USGS Logo Geological Survey Professional Paper 1044—C
The Waters of Hot Springs National Park, Arkansas—Their Nature and Origin


The hot springs of Hot Springs National Park, Arkansas, issue from the Hot Springs Sandstone Member of the Stanley Shale of Mississippian age at the crest of a plunging overturned anticline, along the southern margin of the Ouachita anticlinorium. The combined flow of the 47 hot springs ranges from 750,000. to 950,000 gallons per day (3.28x10-2 to 4.16x10-2 cubic meters per second). The temperature of the combined hot-springs water is about 62° Celsius. Using silica concentration as an indicator, the maximum temperature of the water at depth is estimated to be not more than a few degrees Celsius higher than the temperature at the surface. Silica concentrations of the water since 1901 and maximum temperature measurements since 1804 indicate a small decline in temperature with time.

Tritium and Carbon-14 analyses of the water indicate that the water is a mixture of a very small amount of water less than 20 years old and a preponderance of water about 4,400 years old. The radioactivity and chemical concentration of the hot springs are similar to that of cold-water springs in the area. The dissolved solids concentrations range from 175 to 200 milligrams per liter. The main differences in the quality of the hot water, compared with the nearby cold ground water, are the high temperature and higher silica concentrations of the hot springs.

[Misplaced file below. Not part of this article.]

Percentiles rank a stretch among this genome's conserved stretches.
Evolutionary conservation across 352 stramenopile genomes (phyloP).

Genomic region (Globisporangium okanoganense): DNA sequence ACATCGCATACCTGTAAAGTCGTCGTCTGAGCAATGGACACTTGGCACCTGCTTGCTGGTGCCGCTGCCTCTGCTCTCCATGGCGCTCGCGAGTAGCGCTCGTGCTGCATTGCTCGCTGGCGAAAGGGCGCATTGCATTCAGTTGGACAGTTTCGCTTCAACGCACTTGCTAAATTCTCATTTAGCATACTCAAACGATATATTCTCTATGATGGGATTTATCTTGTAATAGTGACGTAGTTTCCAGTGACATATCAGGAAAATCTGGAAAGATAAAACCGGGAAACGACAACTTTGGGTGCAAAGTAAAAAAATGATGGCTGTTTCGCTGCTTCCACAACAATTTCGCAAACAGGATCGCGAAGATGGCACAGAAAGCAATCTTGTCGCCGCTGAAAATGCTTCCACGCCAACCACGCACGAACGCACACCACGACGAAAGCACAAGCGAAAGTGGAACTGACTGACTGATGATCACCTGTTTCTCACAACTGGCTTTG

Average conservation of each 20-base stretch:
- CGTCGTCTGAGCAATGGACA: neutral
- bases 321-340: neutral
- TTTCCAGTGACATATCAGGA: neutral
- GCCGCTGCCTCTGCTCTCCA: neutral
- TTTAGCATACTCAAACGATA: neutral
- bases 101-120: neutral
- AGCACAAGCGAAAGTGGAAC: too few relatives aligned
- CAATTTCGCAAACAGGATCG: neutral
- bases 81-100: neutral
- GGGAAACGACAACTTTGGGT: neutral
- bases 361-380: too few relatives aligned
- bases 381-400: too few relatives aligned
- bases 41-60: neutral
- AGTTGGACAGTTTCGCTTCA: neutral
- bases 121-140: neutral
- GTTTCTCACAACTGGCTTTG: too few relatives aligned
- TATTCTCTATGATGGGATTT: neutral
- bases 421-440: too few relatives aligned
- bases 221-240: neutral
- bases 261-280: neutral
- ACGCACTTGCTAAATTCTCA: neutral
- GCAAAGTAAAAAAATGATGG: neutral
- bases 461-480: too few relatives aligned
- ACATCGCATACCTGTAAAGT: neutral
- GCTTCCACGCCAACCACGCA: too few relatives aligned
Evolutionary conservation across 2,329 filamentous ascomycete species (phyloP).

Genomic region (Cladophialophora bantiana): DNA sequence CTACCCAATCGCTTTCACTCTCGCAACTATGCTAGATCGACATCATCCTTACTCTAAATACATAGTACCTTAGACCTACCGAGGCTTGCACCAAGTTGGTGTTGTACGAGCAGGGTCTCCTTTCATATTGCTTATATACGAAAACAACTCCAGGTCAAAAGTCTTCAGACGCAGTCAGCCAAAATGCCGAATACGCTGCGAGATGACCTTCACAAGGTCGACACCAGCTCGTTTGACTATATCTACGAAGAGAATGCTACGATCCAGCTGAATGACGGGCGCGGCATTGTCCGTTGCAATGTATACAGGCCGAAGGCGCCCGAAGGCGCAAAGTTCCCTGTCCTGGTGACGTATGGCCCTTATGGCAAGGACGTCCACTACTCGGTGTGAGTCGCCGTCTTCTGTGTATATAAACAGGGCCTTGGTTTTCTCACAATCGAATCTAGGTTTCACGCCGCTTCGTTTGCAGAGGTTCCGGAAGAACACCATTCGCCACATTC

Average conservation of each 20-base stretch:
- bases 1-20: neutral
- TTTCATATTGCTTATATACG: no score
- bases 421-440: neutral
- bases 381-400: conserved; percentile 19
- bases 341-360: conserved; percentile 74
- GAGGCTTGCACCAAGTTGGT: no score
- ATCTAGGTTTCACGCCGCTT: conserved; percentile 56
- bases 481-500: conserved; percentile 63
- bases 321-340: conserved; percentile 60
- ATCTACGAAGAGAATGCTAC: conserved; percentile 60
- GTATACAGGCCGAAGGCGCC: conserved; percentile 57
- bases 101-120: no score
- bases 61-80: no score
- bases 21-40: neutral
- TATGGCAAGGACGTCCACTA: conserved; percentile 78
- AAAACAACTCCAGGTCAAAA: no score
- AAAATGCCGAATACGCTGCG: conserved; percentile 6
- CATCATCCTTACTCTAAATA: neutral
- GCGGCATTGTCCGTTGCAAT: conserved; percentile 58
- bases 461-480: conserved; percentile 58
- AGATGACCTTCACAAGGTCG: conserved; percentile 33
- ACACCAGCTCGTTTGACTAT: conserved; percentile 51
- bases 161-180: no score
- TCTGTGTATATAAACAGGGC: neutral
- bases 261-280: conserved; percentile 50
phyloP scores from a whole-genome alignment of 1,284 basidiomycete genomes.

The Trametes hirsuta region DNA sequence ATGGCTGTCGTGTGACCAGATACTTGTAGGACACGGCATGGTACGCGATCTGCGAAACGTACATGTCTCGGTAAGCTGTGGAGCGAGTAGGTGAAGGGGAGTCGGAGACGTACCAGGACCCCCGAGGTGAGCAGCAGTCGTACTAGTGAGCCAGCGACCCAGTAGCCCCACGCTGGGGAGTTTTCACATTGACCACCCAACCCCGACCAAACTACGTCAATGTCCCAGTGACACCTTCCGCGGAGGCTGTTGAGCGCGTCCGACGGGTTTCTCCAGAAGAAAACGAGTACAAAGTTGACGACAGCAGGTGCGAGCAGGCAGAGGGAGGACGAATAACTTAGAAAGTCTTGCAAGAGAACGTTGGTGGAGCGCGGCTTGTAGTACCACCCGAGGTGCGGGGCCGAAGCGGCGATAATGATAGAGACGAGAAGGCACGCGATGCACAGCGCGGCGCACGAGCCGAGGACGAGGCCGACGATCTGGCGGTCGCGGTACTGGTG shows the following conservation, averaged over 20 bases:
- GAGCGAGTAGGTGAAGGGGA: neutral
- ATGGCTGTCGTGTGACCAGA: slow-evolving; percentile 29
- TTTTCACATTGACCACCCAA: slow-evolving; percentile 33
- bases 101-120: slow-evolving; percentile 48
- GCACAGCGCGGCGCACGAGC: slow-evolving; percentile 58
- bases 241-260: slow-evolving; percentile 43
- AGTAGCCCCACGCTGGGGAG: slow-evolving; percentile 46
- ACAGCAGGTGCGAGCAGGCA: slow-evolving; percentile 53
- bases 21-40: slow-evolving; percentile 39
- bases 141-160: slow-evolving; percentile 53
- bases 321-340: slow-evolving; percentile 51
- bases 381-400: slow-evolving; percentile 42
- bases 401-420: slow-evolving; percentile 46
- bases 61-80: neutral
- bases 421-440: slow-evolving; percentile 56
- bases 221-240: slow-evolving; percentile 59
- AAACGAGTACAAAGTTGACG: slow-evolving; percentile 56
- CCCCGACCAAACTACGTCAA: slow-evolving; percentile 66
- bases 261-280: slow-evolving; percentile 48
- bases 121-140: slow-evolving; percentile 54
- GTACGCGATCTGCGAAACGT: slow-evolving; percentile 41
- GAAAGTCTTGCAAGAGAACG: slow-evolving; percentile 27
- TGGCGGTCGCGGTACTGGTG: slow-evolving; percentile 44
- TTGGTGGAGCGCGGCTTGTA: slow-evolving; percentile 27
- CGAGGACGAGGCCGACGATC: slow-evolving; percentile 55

The geochemical data, flow measurements, and geologic structure of the region support the concept that virtually all the hot-springs water is of meteoric origin recharged locally. Recharge to the hot-springs artesian system is by infiltration of rainfall in the outcrop areas of the Big fork Chert and Arkansas Novaculite. The water moves slowly to depth where it is heated by contact with rocks of high temperature. Highly permeable zones, related to jointing or faulting, collect the heated water in the aquifer and provide avenues for the water to travel to the surface.

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Last Updated: 09-Mar-2009